Why is it, asks Martha Gill in The Observer, that some public figures can get away with murder for years, and others can get away with nothing at all? Russell Brand long behaved “in ways that would kill most other careers”. It was the same with the influencer Andrew Tate, the rapper R Kelly, and indeed Donald Trump. Yet for others, the slightest transgression is enough to torpedo their careers: US talk show host Ellen DeGeneres lost her job after rumours emerged that she was sometimes “mean” to staff; Chrissy Teigen, the internet celebrity, lost her sponsors when it emerged that she had once sent a string of nasty messages to a 16-year-old. Why couldn’t they weather the storm?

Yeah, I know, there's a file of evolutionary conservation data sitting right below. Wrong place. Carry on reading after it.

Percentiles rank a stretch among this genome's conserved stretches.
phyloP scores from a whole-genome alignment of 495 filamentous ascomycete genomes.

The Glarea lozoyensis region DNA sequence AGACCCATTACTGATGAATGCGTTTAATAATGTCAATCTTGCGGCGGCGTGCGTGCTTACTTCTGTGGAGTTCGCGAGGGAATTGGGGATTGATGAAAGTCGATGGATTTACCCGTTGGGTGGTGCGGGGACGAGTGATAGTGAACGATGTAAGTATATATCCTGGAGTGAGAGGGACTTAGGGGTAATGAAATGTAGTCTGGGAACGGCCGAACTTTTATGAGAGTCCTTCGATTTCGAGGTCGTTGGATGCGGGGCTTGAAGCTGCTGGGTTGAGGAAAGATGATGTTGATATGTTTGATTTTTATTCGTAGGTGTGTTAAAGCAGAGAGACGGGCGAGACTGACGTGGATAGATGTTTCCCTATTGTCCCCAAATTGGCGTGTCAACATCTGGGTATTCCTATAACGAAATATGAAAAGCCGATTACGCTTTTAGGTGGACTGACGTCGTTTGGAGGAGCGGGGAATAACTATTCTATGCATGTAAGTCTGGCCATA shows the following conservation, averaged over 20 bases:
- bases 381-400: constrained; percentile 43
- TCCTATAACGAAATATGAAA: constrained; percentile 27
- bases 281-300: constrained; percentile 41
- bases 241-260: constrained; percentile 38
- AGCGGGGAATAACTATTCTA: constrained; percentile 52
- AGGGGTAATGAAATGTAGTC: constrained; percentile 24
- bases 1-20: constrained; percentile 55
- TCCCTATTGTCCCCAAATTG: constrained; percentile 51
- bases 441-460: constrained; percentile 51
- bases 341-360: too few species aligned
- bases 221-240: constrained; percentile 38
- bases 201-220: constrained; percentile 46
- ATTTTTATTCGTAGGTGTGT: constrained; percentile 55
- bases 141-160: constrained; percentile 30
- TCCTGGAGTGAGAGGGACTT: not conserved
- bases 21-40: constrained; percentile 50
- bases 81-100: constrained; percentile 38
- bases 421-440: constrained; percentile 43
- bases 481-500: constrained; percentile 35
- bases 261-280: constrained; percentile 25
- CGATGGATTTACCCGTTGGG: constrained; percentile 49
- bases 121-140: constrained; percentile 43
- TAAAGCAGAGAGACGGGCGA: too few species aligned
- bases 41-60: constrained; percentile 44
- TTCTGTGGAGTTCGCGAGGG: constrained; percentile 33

The answer is hypocrisy. Whereas the likes of DeGeneres and Teigen tried to “con the world into thinking they were nice people”, Brand and the others didn’t bother. They were open about their philosophy, and stuck to it. And that’s crucial, because people today view hypocrisy as worse than all other human flaws – it is, as the writer Judith Shklar puts it, the “only unforgivable sin”. This gives predators and criminals a “handy loophole”: if you want to guard yourself from scandal, just “become an advocate for bad behaviour”. It’s the same in politics. Jacob Rees-Mogg got away with implying that those who died in the Grenfell fire had “lacked common sense” in part because he “poses as a contemptuous aristocrat”; Boris Johnson “had no principles at all, so got away with almost everything”. No one likes a hypocrite, of course – we’re right to despise them. “But there are worse things.”